Hunger and Public Action
This book analyses the role of public action in solving the problem of hunger in the modern world. The study is divided into four parts. The first, making extensive use of the concepts of entitlements and capabilities explores the interaction of nutritional, economic, social, and political elements and their influence on hunger and deprivation. The problem of famine prevention is the main focus of the second part, with special attention given to Africa and India. The third part is devoted to the issue of fighting chronic undernourishment and the lessons to be learnt from the policies of China, India, and some other countries. The last part draws together the main themes and concerns of the earlier chapters, and provides an integrated view of the role of public action in eliminating hunger. The study suggests that there is indeed some space for public action in solving the problem of hunger and deprivation. In the case of famine prevention, social security could provide early warning systems and employment provision plans. To fight endemic deprivation, the authors suggest, among other things, that basic health care, elementary education, and food programmes should be looked at.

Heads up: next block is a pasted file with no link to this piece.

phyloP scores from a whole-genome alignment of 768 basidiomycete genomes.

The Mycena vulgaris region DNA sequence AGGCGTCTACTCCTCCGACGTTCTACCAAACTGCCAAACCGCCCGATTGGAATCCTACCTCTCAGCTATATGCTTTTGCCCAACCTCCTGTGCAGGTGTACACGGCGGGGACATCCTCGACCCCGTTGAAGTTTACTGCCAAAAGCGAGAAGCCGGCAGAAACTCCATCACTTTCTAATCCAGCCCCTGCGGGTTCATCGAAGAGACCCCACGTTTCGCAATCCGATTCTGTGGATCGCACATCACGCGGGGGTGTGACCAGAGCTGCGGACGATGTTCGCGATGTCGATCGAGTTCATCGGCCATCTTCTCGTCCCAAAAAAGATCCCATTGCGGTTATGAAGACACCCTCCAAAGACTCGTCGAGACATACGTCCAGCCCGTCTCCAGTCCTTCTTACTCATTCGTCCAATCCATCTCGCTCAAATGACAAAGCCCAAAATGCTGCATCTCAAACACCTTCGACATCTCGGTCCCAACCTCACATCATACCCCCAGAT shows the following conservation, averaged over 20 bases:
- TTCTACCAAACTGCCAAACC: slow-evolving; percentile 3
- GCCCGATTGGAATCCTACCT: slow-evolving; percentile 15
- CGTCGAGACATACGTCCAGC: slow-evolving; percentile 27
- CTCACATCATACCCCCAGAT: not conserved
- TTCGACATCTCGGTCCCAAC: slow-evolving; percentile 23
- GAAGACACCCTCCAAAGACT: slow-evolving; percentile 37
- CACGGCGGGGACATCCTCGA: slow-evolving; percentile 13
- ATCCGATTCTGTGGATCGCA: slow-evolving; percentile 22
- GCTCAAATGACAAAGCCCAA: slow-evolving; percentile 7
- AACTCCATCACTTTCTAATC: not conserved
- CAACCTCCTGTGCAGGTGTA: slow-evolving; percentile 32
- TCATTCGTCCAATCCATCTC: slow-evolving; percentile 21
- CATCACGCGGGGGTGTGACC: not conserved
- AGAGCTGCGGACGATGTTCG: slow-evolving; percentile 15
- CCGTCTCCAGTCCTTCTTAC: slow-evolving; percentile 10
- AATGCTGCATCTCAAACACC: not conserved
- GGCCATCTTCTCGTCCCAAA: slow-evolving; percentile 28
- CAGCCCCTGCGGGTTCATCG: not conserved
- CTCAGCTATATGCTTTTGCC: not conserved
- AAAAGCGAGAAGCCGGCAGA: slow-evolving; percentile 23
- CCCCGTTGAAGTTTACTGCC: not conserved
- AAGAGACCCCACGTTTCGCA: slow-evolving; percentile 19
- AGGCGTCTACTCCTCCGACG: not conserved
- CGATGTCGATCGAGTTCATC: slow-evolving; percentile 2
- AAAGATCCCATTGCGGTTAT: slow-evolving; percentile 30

Keywordscapability; chronic undernourishment; deprivation; entitlements; famine; hunger; public action; social security
PublisherOxford University Press
Publication date and placeOxford, 1991
Development economics & emerging economies